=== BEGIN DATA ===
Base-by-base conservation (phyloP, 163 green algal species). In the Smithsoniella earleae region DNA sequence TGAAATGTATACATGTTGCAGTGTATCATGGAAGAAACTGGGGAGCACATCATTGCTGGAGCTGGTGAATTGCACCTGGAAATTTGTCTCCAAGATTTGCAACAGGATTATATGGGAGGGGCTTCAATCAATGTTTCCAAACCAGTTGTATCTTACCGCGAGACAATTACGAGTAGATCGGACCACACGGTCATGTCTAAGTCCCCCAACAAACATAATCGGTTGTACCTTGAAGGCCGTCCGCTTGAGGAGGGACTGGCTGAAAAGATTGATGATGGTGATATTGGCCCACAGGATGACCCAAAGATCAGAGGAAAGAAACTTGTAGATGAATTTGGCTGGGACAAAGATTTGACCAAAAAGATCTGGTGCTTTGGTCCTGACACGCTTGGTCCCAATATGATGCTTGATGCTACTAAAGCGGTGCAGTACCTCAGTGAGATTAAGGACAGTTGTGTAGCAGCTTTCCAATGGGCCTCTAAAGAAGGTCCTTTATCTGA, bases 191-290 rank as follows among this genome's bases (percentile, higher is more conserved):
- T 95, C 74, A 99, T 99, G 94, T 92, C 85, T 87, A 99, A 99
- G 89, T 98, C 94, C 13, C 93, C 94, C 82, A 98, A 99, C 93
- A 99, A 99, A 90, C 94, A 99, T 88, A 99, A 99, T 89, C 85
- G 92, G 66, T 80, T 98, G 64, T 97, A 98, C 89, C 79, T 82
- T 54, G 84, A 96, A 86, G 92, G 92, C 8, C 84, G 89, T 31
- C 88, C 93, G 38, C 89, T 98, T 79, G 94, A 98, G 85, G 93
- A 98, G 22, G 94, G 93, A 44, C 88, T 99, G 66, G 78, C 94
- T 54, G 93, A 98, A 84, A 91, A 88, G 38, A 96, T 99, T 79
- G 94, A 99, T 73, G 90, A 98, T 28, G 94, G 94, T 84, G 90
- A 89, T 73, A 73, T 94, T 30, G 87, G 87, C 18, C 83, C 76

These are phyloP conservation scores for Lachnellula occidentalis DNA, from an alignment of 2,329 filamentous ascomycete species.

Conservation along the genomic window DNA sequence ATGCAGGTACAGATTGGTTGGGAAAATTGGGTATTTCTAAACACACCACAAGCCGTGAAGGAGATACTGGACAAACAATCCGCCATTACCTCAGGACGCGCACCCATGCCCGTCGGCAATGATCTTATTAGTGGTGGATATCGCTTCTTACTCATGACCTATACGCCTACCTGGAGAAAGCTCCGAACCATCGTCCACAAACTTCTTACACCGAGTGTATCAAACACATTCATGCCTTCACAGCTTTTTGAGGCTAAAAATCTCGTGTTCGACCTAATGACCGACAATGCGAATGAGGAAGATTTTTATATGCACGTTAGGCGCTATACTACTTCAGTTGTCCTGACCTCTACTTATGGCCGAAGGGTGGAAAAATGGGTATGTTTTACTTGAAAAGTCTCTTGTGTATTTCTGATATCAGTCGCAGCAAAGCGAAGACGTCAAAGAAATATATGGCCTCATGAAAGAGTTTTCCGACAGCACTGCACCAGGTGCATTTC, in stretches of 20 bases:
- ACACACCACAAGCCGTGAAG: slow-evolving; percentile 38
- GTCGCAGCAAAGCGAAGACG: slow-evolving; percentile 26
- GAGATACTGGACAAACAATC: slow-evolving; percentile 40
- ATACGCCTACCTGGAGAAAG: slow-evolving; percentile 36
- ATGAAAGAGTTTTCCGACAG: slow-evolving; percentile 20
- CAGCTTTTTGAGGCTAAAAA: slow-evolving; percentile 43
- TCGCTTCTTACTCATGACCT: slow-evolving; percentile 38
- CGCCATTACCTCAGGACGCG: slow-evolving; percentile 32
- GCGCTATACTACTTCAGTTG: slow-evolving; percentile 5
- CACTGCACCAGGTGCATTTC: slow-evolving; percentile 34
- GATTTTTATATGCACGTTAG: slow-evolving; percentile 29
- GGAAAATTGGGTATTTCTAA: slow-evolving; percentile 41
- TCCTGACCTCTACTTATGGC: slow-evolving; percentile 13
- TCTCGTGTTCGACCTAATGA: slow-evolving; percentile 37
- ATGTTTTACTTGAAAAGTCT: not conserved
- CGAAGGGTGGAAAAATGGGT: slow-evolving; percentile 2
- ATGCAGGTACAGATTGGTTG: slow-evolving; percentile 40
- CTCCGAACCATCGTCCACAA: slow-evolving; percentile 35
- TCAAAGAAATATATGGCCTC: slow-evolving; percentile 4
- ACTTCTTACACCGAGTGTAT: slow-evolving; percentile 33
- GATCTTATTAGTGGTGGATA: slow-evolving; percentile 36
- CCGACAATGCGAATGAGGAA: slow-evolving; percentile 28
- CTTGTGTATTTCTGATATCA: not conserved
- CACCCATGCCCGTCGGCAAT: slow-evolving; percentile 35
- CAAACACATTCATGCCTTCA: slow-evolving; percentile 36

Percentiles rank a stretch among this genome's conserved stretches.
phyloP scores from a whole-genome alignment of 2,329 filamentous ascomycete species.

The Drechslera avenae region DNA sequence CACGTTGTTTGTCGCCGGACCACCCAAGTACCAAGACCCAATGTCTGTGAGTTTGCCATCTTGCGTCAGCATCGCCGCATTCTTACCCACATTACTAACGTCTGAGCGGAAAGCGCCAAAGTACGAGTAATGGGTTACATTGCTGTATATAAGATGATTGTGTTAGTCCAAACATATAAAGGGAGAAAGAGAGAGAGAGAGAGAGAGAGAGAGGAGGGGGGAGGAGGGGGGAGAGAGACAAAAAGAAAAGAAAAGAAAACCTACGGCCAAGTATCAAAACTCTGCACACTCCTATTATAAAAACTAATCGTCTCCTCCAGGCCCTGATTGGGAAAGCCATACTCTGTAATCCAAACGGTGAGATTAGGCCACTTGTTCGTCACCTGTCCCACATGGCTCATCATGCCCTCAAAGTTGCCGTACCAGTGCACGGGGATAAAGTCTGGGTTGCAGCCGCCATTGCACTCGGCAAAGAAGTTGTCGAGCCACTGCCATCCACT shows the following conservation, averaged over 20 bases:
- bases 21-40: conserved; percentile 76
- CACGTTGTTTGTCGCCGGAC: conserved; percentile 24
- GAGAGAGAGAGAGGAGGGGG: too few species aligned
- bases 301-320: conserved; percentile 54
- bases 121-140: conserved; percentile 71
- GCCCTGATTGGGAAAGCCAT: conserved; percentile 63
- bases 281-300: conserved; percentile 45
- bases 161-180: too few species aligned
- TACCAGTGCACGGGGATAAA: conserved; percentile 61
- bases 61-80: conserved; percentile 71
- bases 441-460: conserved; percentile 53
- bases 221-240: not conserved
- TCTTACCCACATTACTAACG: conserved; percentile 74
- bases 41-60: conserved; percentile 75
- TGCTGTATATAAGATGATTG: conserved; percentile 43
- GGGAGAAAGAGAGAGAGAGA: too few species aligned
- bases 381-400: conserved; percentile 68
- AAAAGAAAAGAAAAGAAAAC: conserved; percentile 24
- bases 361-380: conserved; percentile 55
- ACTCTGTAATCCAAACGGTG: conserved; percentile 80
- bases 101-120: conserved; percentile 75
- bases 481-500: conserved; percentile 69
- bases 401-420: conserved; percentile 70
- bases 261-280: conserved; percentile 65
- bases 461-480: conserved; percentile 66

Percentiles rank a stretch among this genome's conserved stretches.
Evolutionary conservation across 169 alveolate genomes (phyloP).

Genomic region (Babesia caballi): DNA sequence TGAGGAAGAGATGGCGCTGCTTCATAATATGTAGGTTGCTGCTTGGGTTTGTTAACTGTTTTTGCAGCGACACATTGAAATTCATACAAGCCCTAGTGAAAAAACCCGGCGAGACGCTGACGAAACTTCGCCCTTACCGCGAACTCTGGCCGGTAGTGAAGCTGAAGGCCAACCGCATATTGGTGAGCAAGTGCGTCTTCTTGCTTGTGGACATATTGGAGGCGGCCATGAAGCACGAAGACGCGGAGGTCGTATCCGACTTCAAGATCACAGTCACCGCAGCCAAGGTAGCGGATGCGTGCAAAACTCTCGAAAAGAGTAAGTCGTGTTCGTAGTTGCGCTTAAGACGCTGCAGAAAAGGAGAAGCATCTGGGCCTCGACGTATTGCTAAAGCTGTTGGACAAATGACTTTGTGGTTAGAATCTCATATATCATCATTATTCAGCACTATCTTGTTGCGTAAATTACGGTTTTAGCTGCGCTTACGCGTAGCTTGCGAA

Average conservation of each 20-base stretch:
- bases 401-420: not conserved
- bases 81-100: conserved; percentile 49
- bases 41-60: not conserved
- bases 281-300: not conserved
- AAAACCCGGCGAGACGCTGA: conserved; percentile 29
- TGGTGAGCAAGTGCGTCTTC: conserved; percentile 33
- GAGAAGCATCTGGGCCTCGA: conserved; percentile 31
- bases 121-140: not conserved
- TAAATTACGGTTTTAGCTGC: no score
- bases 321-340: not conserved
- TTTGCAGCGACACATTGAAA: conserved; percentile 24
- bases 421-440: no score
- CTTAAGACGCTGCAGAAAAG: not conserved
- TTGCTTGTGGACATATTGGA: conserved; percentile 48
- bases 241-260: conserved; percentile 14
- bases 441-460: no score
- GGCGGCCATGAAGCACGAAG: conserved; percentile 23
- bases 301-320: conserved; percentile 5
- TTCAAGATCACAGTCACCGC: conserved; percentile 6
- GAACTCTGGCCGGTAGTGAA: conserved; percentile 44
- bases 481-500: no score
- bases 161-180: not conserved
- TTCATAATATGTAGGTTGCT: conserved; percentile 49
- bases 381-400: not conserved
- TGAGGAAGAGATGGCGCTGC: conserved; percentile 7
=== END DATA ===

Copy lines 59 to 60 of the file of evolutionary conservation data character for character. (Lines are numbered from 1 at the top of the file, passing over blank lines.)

- AAAAGAAAAGAAAAGAAAAC: conserved; percentile 24
- bases 361-380: conserved; percentile 55